Literature

The literature discipline introduces students to the history of written culture from antiquity to the present day, as well as to methods of research and textual analysis. Course offerings cover major works in English and other languages in addition to literary criticism and theory. Some courses focus on individual authors (Virgil, Shakespeare, Woolf, Murakami); others, on literary genres (comedy, epic), periods (medieval, postmodern), and regional traditions (African American, Iberian). Students are encouraged to employ interdisciplinary approaches in their research and to divide their time between past and present, as well as among poetry, prose, drama, and theoretical texts.

Literature 2021-2022 Courses

First-Year Studies: Romanticism to Modernism in English-Language Poetry

Open, FYS—Year | 10 credits

In the first semester of this course, we will explore the work of major poets writing in English between the French Revolution and the American Civil War.  One of the goals of the course is to demonstrate the ways in which modern poetry originated in this period.  In the wake of the French Revolution, Blake, Wordsworth and Coleridge invented a new kind of poem that largely internalized the myths they had inherited from literary and religious traditions. To put it another way, the inner life of the poet became the inescapable subject of their poetry.  In the second semester, we will trace the impact of their work on subsequent generations of poets writing in English.  Our preeminent goal will be to appreciate each poet’s—indeed, each poem’s—unique contribution to the language. Our understanding of literary and historical trends will emerge from the close, imaginative reading of texts.  Authors will include: Blake, Wordsworth, Coleridge, Shelley, Keats, Whitman, Dickinson, Tennyson, Robert Browning, Christina Rossetti, Hardy, Frost, Yeats, and T. S. Eliot.  During the fall semester, students will meet with the instructor weekly for individual conferences. In the spring, we will meet every other week.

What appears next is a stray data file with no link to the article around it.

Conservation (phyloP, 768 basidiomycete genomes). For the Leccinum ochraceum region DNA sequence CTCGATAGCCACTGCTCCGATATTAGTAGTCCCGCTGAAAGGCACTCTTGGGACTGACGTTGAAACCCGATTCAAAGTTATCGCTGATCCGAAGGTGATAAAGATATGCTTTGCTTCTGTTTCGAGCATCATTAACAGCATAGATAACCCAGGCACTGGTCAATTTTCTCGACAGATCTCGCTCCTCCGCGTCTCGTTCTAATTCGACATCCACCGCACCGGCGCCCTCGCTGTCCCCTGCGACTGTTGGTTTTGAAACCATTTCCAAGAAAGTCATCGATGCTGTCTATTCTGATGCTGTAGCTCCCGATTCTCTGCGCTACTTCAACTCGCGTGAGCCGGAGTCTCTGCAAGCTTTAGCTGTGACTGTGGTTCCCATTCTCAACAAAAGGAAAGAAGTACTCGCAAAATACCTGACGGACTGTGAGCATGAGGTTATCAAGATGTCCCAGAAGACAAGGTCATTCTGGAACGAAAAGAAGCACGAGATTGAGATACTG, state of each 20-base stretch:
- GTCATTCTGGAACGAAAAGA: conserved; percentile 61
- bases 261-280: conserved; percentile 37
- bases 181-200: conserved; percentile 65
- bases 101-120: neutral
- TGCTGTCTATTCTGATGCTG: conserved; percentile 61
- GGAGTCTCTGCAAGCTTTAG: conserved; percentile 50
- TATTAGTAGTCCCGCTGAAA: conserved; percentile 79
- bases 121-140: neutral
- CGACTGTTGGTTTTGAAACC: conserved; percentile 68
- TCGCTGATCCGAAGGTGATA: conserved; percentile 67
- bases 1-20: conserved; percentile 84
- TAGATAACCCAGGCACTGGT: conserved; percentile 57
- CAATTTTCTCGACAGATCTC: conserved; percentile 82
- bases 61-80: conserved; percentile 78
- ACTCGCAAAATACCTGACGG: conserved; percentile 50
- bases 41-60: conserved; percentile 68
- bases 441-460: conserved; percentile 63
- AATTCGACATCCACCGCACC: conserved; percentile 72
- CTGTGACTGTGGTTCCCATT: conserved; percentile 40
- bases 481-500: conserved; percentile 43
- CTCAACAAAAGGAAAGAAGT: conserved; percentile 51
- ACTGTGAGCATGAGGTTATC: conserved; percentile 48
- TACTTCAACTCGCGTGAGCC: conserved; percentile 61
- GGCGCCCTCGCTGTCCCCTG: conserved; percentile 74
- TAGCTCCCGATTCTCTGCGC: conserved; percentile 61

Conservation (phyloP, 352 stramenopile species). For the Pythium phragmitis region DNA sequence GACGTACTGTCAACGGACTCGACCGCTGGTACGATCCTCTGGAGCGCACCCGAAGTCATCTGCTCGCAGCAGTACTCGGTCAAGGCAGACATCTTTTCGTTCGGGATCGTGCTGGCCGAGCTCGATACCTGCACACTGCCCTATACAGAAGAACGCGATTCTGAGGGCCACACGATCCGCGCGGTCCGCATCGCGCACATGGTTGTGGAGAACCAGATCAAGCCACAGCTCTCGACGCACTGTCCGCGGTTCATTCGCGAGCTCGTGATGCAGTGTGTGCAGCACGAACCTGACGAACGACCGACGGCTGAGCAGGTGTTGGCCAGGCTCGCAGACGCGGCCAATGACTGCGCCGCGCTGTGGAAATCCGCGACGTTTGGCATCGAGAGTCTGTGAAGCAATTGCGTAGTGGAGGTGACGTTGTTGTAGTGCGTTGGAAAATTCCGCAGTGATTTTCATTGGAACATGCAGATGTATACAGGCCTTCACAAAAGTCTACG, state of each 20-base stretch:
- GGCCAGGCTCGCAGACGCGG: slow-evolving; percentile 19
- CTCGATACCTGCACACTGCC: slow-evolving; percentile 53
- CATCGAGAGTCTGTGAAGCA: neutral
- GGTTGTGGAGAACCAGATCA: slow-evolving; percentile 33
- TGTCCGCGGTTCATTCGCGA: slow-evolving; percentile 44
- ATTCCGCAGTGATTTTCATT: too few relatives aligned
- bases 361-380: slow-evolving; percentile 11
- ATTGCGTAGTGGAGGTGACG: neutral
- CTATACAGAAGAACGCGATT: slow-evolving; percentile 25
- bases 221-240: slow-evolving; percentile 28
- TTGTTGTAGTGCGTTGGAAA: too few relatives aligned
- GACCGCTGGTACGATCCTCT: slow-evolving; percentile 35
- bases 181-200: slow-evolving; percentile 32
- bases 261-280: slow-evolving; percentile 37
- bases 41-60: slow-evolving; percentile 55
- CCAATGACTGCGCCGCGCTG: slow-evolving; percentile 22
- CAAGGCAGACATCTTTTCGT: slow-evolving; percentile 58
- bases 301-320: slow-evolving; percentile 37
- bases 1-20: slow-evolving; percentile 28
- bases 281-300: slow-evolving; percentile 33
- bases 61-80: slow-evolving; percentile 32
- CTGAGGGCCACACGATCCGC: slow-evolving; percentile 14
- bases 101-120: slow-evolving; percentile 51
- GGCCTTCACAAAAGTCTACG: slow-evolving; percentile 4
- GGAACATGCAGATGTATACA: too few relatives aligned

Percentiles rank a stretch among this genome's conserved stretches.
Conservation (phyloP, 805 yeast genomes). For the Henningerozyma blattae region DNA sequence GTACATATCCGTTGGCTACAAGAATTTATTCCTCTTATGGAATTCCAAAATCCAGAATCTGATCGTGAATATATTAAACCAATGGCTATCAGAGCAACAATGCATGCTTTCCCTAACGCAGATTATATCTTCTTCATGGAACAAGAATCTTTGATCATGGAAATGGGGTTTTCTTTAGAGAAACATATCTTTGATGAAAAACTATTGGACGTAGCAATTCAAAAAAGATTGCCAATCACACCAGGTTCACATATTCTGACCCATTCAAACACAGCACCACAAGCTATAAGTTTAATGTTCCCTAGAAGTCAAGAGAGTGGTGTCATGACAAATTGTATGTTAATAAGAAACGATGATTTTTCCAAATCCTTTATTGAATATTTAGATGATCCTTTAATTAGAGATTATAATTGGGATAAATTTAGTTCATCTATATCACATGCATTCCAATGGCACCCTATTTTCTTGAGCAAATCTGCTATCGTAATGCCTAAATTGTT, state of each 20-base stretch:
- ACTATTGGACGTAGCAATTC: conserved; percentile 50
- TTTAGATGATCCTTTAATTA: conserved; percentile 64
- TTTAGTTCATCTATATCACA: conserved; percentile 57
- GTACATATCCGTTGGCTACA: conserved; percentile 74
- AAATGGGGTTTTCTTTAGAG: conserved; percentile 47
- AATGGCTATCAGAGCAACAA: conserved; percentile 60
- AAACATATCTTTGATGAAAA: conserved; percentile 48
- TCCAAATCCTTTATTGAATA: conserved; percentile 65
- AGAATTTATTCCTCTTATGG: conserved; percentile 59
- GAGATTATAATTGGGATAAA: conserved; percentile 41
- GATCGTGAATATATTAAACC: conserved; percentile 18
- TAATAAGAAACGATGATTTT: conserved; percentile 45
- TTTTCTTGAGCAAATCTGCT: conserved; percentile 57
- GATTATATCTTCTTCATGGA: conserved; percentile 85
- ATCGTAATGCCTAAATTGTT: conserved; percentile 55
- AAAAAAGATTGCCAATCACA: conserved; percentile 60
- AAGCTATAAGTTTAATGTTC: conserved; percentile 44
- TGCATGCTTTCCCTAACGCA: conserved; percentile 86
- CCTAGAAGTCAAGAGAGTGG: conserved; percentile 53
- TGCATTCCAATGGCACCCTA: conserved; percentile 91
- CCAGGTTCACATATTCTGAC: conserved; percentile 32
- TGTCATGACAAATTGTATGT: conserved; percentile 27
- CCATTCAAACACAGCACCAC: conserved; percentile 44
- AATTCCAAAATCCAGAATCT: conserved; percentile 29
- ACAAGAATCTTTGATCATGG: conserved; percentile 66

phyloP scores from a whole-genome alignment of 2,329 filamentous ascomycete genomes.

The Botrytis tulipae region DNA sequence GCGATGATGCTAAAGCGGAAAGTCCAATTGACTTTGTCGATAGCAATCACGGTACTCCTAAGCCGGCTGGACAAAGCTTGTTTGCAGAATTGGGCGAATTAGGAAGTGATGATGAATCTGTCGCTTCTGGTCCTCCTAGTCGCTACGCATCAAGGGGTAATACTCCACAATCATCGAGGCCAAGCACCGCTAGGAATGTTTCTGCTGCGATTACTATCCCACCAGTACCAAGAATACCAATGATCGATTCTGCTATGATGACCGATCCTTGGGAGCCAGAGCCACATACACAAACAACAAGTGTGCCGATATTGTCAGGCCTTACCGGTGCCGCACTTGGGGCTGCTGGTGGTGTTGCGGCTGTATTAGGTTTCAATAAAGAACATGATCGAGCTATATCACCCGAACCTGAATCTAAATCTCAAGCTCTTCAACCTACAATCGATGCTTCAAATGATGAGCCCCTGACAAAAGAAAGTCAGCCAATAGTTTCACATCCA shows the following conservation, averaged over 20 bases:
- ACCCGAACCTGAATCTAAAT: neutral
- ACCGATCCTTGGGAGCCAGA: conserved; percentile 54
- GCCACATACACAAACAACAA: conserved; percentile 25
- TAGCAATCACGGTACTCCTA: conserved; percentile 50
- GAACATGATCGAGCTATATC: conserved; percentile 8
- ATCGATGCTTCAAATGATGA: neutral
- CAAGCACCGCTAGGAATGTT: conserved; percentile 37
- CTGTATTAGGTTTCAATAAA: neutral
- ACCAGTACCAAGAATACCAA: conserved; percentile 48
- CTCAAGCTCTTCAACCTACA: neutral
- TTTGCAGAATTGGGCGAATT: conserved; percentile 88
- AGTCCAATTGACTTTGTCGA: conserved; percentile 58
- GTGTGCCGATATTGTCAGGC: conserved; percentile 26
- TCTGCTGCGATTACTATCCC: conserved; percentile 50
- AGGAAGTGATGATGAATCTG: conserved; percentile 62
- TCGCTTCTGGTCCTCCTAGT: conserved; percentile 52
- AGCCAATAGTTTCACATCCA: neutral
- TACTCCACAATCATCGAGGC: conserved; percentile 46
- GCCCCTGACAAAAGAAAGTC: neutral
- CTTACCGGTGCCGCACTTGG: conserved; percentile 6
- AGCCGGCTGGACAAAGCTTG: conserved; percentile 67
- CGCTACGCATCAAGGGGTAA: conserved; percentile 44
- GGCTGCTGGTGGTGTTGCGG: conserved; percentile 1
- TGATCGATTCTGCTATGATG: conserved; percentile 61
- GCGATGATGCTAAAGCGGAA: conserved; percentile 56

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First-Year Studies: “Travel is the Traveler”: Documentation and Transformation in Modern and Contemporary Travel Literature

Open, FYS—Year | 10 credits

Fernando Pessoa wrote, “Life is what we make of it. Travel is the traveler. What we see isn’t what we see but what we are.” This intriguing insight into the nature of travel offers the starting point for an exploration of a diverse selection of literature from the late 19th to 21st centuries. We will also make our own forays into travel writing with a series of experiments, or exercises, in writing about place, movement, journey. As a part of conference work, students will work in small groups on collective projects. The course has been organized into the following sections: (1) Ethnography and Travel; (2) Documenting Society in Crisis; (3) Race, Postcolonialism, and Queer Affiliations; (4) Exile and Memory; (5) Shifting Borders; (6) Peripheries. Authors may include: Mary Kingsley, Fyodor Dostoevsky, Fernando Pessoa, Franz Kafka, Antal Szerb, Richard Wright, James Baldwin, Sidiya Hartman, Henri Michaux, Helene Cixous, Christa Wolf, Bruce Chatwin, Jamaica Kincaid, Americo Paredes, Jhumpa Lahiri, Michael Ondaatje, W.G. Sebald, Jose Saramago, Orhan Pamuk, Pankaj Mishra, Dai Sijie, Ocean Vuong, Cristina Rivera Garza, Yoko Tawaka, Chimamanda Ngozi Dichie, and Robert Macfarlane. This course will have biweekly conferences, with additional group conference meetings on most alternate weeks.

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First-Year Studies: Difficult Womxn of the Americas

Open, FYS—Year | 10 credits